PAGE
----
JUNE has the longest daylight hours, making it ideal for all kinds of outdoor activities. Or it would be, if it weren’t for June’s habit of bringing unsettled weather.
At the heart of the month is the summer solstice on the 21st, when the sun reaches its highest point in the sky.
Solstice derives from the Latin for “sun stands”, because the solar disc does appear to stand still for a few days. What the sun is really doing is rising and setting at the same point on the horizon.
After the solstice the days gradually grow shorter, though thankfully we don’t notice.
For a while the sky never becomes really dark and twilight lasts until dawn.
The further north you go the lighter it is, until you reach the lands of the midnight sun.
More than 2,000 years ago a Greek scholar used the solstice to make a remarkable calculation.
In the Egyptian city of Syene, Eratosthenes found a deep well where sunlight shone straight down the shaft at noon on the summer solstice.
This meant that the sun was directly overhead. On the same date to the north, in Alexandria, the midday sun didn’t reach the same point, so there an obelisk cast a short shadow.
Assuming the earth to be a sphere, Eratosthenes realised that the angle made by this shadow gave the curvature of the Earth between the two cities.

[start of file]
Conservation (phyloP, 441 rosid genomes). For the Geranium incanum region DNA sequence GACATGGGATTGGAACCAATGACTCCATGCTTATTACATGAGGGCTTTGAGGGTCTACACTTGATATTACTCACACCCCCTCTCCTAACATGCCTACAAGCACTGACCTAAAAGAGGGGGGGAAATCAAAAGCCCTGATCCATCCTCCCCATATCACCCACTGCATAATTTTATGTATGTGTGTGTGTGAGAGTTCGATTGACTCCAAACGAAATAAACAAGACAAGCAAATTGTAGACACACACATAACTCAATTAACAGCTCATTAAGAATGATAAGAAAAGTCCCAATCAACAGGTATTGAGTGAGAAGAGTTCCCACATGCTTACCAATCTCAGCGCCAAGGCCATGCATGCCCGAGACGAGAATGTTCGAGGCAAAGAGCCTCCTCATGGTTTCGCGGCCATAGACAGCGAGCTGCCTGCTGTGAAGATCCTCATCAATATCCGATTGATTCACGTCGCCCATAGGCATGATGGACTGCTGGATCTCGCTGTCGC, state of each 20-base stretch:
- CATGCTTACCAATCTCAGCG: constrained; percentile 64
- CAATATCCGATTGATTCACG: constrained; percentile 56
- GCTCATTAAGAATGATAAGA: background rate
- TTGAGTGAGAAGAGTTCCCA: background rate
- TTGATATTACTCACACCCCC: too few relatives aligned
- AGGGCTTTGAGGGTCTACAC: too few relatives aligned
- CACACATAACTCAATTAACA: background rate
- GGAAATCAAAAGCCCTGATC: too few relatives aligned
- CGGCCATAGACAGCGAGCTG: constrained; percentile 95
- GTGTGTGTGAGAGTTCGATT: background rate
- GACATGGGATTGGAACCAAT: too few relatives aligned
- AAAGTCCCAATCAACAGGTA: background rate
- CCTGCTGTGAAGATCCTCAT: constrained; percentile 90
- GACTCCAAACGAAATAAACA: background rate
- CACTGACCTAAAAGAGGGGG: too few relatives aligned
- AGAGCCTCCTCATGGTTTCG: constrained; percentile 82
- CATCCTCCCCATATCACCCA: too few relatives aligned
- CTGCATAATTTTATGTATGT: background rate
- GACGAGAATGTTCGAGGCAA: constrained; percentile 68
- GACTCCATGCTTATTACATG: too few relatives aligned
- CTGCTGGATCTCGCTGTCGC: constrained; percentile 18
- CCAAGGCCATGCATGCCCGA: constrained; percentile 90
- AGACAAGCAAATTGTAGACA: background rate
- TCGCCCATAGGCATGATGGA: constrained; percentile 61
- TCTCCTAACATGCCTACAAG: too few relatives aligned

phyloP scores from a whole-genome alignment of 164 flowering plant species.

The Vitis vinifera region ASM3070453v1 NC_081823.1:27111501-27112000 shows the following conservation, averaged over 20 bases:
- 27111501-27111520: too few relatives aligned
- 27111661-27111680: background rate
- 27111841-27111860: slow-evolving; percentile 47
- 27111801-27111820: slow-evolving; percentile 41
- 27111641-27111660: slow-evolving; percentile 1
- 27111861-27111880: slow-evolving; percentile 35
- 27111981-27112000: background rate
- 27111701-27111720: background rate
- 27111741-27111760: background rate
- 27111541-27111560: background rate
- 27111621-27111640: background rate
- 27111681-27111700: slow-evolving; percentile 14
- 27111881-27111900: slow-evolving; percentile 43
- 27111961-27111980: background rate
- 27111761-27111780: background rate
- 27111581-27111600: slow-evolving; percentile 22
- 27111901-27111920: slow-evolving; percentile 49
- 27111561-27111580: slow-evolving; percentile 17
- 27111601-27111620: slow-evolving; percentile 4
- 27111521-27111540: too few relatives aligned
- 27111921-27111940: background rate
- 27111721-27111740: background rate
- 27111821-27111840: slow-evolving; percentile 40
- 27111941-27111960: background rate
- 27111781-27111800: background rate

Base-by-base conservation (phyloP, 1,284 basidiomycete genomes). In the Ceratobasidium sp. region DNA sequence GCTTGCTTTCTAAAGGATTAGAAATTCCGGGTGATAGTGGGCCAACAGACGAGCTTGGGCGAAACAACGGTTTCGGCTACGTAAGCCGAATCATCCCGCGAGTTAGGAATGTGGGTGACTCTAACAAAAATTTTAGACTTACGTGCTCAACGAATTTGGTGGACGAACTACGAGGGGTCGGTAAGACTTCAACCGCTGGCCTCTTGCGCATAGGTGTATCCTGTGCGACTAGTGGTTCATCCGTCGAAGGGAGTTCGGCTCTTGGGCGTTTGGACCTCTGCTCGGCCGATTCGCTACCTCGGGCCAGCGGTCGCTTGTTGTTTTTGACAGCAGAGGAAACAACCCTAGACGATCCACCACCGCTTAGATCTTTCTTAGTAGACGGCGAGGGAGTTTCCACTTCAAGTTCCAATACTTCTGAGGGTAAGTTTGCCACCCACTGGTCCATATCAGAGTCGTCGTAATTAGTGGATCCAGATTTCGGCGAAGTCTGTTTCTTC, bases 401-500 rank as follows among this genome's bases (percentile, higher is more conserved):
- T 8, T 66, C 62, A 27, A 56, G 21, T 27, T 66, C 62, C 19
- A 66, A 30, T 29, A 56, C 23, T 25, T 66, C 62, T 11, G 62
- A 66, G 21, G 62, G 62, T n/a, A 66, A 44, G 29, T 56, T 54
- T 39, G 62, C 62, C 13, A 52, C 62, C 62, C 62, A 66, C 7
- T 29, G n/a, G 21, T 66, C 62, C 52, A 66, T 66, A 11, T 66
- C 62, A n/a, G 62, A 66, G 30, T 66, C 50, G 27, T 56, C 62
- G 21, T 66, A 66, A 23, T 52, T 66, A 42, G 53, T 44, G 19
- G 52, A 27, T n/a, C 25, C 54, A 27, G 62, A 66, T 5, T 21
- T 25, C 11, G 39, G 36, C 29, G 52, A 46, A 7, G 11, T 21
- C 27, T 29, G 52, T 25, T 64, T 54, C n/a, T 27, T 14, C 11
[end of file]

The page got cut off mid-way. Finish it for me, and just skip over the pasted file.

He found the distance between them by ordering marching soldiers to count their steps.
Then using simple geometry, he calculated the Earth’s circumference as 24,420 miles. Amazingly, this was 98% accurate.
Hail the sun
With the sun god at the peak of his power, this was a time of great celebration for ancient communities.
From Ireland to remotest Siberia people lit ritual bonfires, held torchlight processions or rolled flaming wheels down hillsides.
By imitating the sun’s light and its path through the sky they honoured the life-giving god and hoped to win his favour.
In the medieval and early modern world June was important for rituals of protection, because crops and livestock were approaching the time when they were most vulnerable to disease.
For people there was a risk of plague, typhoid or malaria and they had none of the medicines we use to combat them.
The smoke produced by burning purifying herbs was considered effective against these terrors.
Lighted torches were carried around the fields to protect the crops, while animals were driven through the smoke from bonfires.
As the flames died down, people jumped over the embers to ensure their own good health.
You might think we don’t take the solstice seriously any more, but around Britain people will be celebrating.
The most well known are the Druids and other pagan groups who welcome the sun at Stonehenge, but other events are planned for Glastonbury, Avebury and smaller stone circles all over the country.
In Leek, Staffordshire, they turn out to see the solstice sun set twice.
From the northeast corner of the parish church the sun is seen sinking behind Cloud End Hill, only to reappear a few minutes later. Then it sets for a second time.
Perhaps it’s the rain god we should be calling upon, not the sun, as Britain’s great weather divide continues.
It’s wet and windy in the northwest, calm and parched in the southeast, with official drought conditions declared in East Anglia.
We are luckier, having had some rain in Yorkshire even though it’s not as much as usual.
But wherever we live, we need to value our water supplies and stop taking them for granted.